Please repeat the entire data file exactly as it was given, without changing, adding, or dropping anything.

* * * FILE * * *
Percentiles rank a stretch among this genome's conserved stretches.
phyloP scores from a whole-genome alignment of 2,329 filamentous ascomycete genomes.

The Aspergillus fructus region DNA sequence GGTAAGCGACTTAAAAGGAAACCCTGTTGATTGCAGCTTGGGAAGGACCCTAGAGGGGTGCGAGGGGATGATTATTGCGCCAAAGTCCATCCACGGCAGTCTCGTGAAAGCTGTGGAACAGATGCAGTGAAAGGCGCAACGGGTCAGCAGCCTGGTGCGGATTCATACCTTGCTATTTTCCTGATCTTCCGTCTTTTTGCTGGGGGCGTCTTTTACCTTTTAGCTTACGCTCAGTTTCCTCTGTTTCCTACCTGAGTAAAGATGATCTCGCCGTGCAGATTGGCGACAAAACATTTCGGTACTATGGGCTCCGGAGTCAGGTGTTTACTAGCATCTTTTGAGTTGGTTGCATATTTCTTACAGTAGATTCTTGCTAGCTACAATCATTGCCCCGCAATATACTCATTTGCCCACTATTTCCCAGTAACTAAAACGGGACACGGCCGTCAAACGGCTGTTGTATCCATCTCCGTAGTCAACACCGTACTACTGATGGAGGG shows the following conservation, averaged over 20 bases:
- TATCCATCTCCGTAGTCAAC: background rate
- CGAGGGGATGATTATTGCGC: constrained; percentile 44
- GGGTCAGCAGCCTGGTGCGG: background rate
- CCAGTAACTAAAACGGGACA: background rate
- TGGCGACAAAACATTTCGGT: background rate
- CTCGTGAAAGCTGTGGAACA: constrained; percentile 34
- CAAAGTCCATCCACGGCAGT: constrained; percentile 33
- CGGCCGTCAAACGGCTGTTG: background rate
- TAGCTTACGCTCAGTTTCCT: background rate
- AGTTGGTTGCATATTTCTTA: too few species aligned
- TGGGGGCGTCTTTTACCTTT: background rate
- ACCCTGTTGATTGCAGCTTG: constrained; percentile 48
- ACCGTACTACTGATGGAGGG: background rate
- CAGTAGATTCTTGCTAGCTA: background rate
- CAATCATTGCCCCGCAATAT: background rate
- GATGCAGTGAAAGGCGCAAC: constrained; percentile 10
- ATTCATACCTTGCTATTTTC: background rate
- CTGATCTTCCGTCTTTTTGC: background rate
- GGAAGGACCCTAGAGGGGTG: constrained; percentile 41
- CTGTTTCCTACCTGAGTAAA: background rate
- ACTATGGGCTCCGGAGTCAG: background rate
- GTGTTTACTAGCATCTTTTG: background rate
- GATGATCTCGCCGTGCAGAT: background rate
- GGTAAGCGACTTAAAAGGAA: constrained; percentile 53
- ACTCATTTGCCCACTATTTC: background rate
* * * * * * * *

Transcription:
Percentiles rank a stretch among this genome's conserved stretches.
phyloP scores from a whole-genome alignment of 2,329 filamentous ascomycete genomes.

The Aspergillus fructus region DNA sequence GGTAAGCGACTTAAAAGGAAACCCTGTTGATTGCAGCTTGGGAAGGACCCTAGAGGGGTGCGAGGGGATGATTATTGCGCCAAAGTCCATCCACGGCAGTCTCGTGAAAGCTGTGGAACAGATGCAGTGAAAGGCGCAACGGGTCAGCAGCCTGGTGCGGATTCATACCTTGCTATTTTCCTGATCTTCCGTCTTTTTGCTGGGGGCGTCTTTTACCTTTTAGCTTACGCTCAGTTTCCTCTGTTTCCTACCTGAGTAAAGATGATCTCGCCGTGCAGATTGGCGACAAAACATTTCGGTACTATGGGCTCCGGAGTCAGGTGTTTACTAGCATCTTTTGAGTTGGTTGCATATTTCTTACAGTAGATTCTTGCTAGCTACAATCATTGCCCCGCAATATACTCATTTGCCCACTATTTCCCAGTAACTAAAACGGGACACGGCCGTCAAACGGCTGTTGTATCCATCTCCGTAGTCAACACCGTACTACTGATGGAGGG shows the following conservation, averaged over 20 bases:
- TATCCATCTCCGTAGTCAAC: background rate
- CGAGGGGATGATTATTGCGC: constrained; percentile 44
- GGGTCAGCAGCCTGGTGCGG: background rate
- CCAGTAACTAAAACGGGACA: background rate
- TGGCGACAAAACATTTCGGT: background rate
- CTCGTGAAAGCTGTGGAACA: constrained; percentile 34
- CAAAGTCCATCCACGGCAGT: constrained; percentile 33
- CGGCCGTCAAACGGCTGTTG: background rate
- TAGCTTACGCTCAGTTTCCT: background rate
- AGTTGGTTGCATATTTCTTA: too few species aligned
- TGGGGGCGTCTTTTACCTTT: background rate
- ACCCTGTTGATTGCAGCTTG: constrained; percentile 48
- ACCGTACTACTGATGGAGGG: background rate
- CAGTAGATTCTTGCTAGCTA: background rate
- CAATCATTGCCCCGCAATAT: background rate
- GATGCAGTGAAAGGCGCAAC: constrained; percentile 10
- ATTCATACCTTGCTATTTTC: background rate
- CTGATCTTCCGTCTTTTTGC: background rate
- GGAAGGACCCTAGAGGGGTG: constrained; percentile 41
- CTGTTTCCTACCTGAGTAAA: background rate
- ACTATGGGCTCCGGAGTCAG: background rate
- GTGTTTACTAGCATCTTTTG: background rate
- GATGATCTCGCCGTGCAGAT: background rate
- GGTAAGCGACTTAAAAGGAA: constrained; percentile 53
- ACTCATTTGCCCACTATTTC: background rate